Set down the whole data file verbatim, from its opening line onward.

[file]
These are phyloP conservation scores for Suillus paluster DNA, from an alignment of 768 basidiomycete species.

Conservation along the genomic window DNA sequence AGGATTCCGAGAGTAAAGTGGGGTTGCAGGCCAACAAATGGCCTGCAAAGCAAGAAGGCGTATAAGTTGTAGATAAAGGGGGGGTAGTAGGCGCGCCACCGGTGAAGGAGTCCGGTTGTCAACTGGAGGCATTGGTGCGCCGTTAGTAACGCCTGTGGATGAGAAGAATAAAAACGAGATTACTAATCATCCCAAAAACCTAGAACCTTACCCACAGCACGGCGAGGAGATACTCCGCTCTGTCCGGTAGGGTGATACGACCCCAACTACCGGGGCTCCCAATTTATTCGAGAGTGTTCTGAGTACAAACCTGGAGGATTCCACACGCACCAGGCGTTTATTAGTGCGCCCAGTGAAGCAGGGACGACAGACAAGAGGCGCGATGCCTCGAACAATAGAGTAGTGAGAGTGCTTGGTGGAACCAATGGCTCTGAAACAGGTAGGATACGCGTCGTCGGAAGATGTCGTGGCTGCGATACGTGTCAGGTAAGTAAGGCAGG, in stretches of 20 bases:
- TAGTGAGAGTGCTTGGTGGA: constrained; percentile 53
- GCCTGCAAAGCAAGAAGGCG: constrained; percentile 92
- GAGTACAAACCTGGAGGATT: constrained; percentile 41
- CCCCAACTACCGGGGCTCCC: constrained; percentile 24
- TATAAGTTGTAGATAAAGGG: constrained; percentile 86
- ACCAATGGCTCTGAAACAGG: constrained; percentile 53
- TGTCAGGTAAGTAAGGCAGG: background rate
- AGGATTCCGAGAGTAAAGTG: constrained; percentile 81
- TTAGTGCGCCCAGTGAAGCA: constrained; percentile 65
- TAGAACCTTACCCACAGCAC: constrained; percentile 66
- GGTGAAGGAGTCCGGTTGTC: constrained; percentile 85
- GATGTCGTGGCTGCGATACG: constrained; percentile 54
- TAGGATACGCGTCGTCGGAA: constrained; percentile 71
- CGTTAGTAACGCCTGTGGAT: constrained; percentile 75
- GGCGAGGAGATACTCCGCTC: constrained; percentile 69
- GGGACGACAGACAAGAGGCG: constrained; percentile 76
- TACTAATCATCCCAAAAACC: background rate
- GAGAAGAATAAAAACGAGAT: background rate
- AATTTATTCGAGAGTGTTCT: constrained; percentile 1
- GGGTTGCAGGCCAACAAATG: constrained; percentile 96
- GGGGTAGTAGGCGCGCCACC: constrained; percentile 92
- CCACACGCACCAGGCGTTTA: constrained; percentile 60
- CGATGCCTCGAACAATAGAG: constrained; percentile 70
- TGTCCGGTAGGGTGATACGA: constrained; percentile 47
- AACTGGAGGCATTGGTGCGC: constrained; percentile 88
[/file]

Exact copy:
These are phyloP conservation scores for Suillus paluster DNA, from an alignment of 768 basidiomycete species.

Conservation along the genomic window DNA sequence AGGATTCCGAGAGTAAAGTGGGGTTGCAGGCCAACAAATGGCCTGCAAAGCAAGAAGGCGTATAAGTTGTAGATAAAGGGGGGGTAGTAGGCGCGCCACCGGTGAAGGAGTCCGGTTGTCAACTGGAGGCATTGGTGCGCCGTTAGTAACGCCTGTGGATGAGAAGAATAAAAACGAGATTACTAATCATCCCAAAAACCTAGAACCTTACCCACAGCACGGCGAGGAGATACTCCGCTCTGTCCGGTAGGGTGATACGACCCCAACTACCGGGGCTCCCAATTTATTCGAGAGTGTTCTGAGTACAAACCTGGAGGATTCCACACGCACCAGGCGTTTATTAGTGCGCCCAGTGAAGCAGGGACGACAGACAAGAGGCGCGATGCCTCGAACAATAGAGTAGTGAGAGTGCTTGGTGGAACCAATGGCTCTGAAACAGGTAGGATACGCGTCGTCGGAAGATGTCGTGGCTGCGATACGTGTCAGGTAAGTAAGGCAGG, in stretches of 20 bases:
- TAGTGAGAGTGCTTGGTGGA: constrained; percentile 53
- GCCTGCAAAGCAAGAAGGCG: constrained; percentile 92
- GAGTACAAACCTGGAGGATT: constrained; percentile 41
- CCCCAACTACCGGGGCTCCC: constrained; percentile 24
- TATAAGTTGTAGATAAAGGG: constrained; percentile 86
- ACCAATGGCTCTGAAACAGG: constrained; percentile 53
- TGTCAGGTAAGTAAGGCAGG: background rate
- AGGATTCCGAGAGTAAAGTG: constrained; percentile 81
- TTAGTGCGCCCAGTGAAGCA: constrained; percentile 65
- TAGAACCTTACCCACAGCAC: constrained; percentile 66
- GGTGAAGGAGTCCGGTTGTC: constrained; percentile 85
- GATGTCGTGGCTGCGATACG: constrained; percentile 54
- TAGGATACGCGTCGTCGGAA: constrained; percentile 71
- CGTTAGTAACGCCTGTGGAT: constrained; percentile 75
- GGCGAGGAGATACTCCGCTC: constrained; percentile 69
- GGGACGACAGACAAGAGGCG: constrained; percentile 76
- TACTAATCATCCCAAAAACC: background rate
- GAGAAGAATAAAAACGAGAT: background rate
- AATTTATTCGAGAGTGTTCT: constrained; percentile 1
- GGGTTGCAGGCCAACAAATG: constrained; percentile 96
- GGGGTAGTAGGCGCGCCACC: constrained; percentile 92
- CCACACGCACCAGGCGTTTA: constrained; percentile 60
- CGATGCCTCGAACAATAGAG: constrained; percentile 70
- TGTCCGGTAGGGTGATACGA: constrained; percentile 47
- AACTGGAGGCATTGGTGCGC: constrained; percentile 88